1. Coat--To be of dark indigo-blue kersey or flannel, single-breasted, straight front sack, rolling collar, and lapels to close to within 4 inches of neck, with four medium-sized plain black buttons, the front and back of coat to descend to top of inseam of trousers.

      2. From the point where the collar and shoulder seams meet a plait 2 inches wide, descending through the center of each forepart, and also in the back through the center of each half back, to bottom of coat.

      3. A belt of same material as garment, 2-1/2 inches wide and double-stitched on the edges, confined at the waist line by passing through and under the four plaits, the loose ends being closed by two small black buttons. One inside breast and two outside hand pockets.

      4. Upon the right sleeve of the coat, midway between the shoulder and the elbow, will be placed the emblem of the Life-Saving Service (the life-buoy, oar, and boat hook), and in a corresponding position upon the left sleeve the number of the surfman will appear.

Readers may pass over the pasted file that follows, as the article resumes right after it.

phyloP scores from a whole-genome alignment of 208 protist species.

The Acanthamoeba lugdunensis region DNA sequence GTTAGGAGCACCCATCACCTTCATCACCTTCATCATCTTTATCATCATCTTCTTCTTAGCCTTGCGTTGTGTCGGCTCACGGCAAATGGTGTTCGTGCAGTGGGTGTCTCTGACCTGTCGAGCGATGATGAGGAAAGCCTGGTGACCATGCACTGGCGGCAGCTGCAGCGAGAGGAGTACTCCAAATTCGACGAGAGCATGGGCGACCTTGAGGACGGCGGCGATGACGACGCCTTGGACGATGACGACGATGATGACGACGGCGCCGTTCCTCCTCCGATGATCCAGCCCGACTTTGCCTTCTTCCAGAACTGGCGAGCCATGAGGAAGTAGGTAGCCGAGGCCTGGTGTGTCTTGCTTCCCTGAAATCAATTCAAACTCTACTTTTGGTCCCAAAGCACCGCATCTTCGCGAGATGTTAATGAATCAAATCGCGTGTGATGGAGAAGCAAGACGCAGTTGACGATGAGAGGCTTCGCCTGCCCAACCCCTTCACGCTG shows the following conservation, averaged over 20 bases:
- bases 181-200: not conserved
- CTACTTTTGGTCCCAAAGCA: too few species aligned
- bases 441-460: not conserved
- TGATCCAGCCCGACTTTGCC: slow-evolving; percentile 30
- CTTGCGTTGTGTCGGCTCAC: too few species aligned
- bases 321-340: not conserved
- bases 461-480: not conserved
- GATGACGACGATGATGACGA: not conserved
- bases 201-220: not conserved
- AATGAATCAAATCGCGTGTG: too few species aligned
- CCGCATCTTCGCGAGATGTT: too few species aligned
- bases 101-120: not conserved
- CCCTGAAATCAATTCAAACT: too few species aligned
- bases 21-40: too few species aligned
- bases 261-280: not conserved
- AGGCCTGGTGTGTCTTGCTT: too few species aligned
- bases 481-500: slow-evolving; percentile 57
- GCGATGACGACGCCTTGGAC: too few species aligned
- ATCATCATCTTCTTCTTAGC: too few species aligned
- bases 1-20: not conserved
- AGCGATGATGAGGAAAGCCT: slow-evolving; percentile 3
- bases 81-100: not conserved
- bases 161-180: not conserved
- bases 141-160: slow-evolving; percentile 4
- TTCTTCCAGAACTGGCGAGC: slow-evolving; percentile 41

5. The emblem and the number will be of white silk or linen, embroidered upon a square of dark-blue cloth. The buoy of the emblem will have an outer diameter of 2-1/4 inches. The number will be 2-1/4 inches in height. In placing these devices upon the sleeves the stitches will be placed through the edges of the cloth; not "overhanded."

      6. Trousers--Same as for keepers.

      7. Cap--to be of dark-blue cloth, the same as for keepers, except that the ornament and chin strap will be omitted, and around lower part of crown there will be a black silk ribbon 1-1/2 inches wide, with" U. S. LIFE-SAVING SERVICE" printed thereon in gold block letters 7/8 inch in height.

      8. For summer wear the cap may be made of white linen drilling with same ribbon.